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Wi-Fi 7: Everything you need to know about the new standard

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Following the advancements of Wi-Fi 6 and 6E, Wi-Fi 7 comes into play, offering an unprecedented online experience. The Wi-Fi Alliance, in its statement dated January 8, 2024, announced the certification of this new standard that promises great advances, particularly in terms of performance, efficiency and reliability. This standard stands out with a maximum speed of 46 Gbps, marking a clear improvement over previous standards.

Tests conducted by Qualcomm in 2023 revealed the impressive capabilities of Wi-Fi 7. Optimally utilizing the 6 GHz spectrum, it achieves speeds nearly five times faster than Wi-Fi 6E and thirteen times faster than Wi-Fi 6E. Fi 6E. Link Operation (MLO) is a key Wi-Fi 7 innovation, enabling not only high speeds but also extremely low latency, even in the busiest environments, while consuming less power. These advances position this new standard as the standard that offers the “best online experience”.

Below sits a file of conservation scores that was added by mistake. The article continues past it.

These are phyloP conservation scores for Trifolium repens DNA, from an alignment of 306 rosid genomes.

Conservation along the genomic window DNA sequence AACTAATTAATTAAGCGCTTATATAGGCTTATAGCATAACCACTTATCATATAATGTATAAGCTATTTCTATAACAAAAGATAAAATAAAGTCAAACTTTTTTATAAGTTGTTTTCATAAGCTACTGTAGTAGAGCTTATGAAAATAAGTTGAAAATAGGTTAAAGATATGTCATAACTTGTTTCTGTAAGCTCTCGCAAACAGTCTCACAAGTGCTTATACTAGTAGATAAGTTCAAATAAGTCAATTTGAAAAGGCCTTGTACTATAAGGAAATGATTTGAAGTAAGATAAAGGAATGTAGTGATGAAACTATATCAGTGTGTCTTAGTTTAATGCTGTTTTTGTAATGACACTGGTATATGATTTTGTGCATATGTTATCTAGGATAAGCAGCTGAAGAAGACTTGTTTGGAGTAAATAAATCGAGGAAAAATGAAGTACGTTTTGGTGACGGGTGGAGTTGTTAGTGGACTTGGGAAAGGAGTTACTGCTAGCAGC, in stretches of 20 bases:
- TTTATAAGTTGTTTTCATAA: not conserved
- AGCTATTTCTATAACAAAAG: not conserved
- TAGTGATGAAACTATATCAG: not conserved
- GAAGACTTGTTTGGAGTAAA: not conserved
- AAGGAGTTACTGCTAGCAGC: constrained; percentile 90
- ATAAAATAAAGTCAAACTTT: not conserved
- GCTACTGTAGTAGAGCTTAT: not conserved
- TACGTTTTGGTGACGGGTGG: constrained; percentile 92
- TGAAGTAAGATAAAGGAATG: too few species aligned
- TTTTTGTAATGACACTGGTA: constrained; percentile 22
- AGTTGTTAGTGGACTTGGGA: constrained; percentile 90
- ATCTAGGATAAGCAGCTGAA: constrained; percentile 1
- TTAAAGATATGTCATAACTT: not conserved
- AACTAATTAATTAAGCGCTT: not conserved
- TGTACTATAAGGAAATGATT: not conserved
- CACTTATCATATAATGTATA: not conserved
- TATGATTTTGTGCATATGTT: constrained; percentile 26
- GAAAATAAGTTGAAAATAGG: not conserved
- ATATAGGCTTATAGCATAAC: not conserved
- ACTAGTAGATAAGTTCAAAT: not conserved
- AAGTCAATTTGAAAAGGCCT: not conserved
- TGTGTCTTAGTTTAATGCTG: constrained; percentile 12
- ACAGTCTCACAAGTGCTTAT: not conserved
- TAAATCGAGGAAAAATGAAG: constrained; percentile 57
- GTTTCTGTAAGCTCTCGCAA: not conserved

The Vision of Wi-Fi 7

Qualcomm’s Rahul Patel highlights that it represents a huge leap forward, paving the way for an expanded ecosystem of networks and devices:

“Together, we are moving forward, paving the way for a vast ecosystem of Wi-Fi 7 networks, devices and use cases that will help redefine the world in which we live, work and connect.”

Wi-Fi 7, called IEEE 802.11be Extremely High Throughput (EHT), uses not only the 6 GHz band, but also the 2.4 and 5 GHz bands. It has a remarkably wide bandwidth of 320 MHz and integrates advanced technologies such as 4096-QAM and Multi-RU, in addition to Multi-Link. While Wi-Fi 6 has responded to the increase in the number of connected devices, it aims to provide much higher speeds, essential for virtual and augmented reality technologies.

Impact and scope of Wi-Fi 7

The Wi-Fi Alliance predicts a major impact on the market, with 233 million Wi-Fi 7 devices in operation by 2024 and a total of 2.1 billion by 2028. This massive expansion comes at a time when approximately 30% of the population worldwide remains offline. And this standard could therefore play a crucial role in reducing the digital divide and improving access to fast and reliable connectivity around the world.



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